Amazing Places

The Rarest Pasta In The World Is The 300-Year-Old Su Filindeu

When you make a spaghetti dinner at home, it's simple: grab a box of noodles and a jar of sauce and you're basically good to go. Making the pasta from scratch would increase the difficulty considerably. But that would still be a walk in the park compared to making su filindeu, the rarest pasta in the world. The technique for making it has been around for more than 300 years, and only three women alive today have mastered it. Even celebrity chef Jamie Oliver threw in the towel later failing to do it right on his show, Jamie's Super Food: "I've been making pasta for 20 years and I've never seen anything like this."

The pasta's name translates to "threads of God," which should be enough to tell you this is at the very least a complicated dish. Su filindeu is made by very carefully pulling dough into 256 perfectly even and thin strands across a large circular frame. The strands are layered three times diagonally, creating what ends up looking like fragile noodle lace.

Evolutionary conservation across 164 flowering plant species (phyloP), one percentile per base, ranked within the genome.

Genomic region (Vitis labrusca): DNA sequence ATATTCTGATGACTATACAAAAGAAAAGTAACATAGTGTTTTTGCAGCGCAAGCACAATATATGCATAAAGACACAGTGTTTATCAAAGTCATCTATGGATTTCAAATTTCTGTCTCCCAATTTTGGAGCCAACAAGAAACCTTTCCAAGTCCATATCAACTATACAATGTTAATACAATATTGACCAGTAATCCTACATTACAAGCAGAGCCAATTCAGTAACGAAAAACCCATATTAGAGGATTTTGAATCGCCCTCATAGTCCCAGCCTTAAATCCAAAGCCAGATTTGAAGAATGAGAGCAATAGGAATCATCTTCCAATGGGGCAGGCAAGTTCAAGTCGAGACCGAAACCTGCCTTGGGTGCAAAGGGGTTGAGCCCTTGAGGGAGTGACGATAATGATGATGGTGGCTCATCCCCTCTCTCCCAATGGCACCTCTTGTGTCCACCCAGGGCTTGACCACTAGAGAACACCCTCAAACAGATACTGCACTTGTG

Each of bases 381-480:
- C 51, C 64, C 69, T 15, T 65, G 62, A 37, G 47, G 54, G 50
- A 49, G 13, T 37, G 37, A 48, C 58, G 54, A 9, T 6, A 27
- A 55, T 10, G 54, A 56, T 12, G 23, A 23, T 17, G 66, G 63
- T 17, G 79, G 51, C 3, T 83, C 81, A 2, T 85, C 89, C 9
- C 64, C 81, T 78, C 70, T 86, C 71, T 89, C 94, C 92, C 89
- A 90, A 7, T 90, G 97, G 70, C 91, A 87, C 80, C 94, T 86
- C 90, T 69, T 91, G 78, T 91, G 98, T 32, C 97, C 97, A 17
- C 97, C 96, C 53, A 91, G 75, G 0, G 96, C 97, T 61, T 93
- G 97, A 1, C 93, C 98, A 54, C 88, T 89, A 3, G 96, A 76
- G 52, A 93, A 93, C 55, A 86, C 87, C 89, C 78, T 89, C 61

The recipe and technique was passed down for hundreds of years within the small town of Nuoro on the Italian island of Sardinia. Because the process for making the pasta is so intricate and time consuming, not many get to eat it: for the past 200 years, only those who have taken a 20-mile trip on foot or by horseback from Nuoro to the village of Lula for the Feast of San Francesco have had the pleasure. Watch the ancient pasta-making process in the video below.

Watch Su Filindeu Pasta Get Made

The process is both time consuming and extremely intricate.

What Is Squid Ink?

In 2010, the squid ink su filindeu won Sardinia's Porcino d'Oro prize for best dish.

Written by Curiosity Staff November 8, 2016

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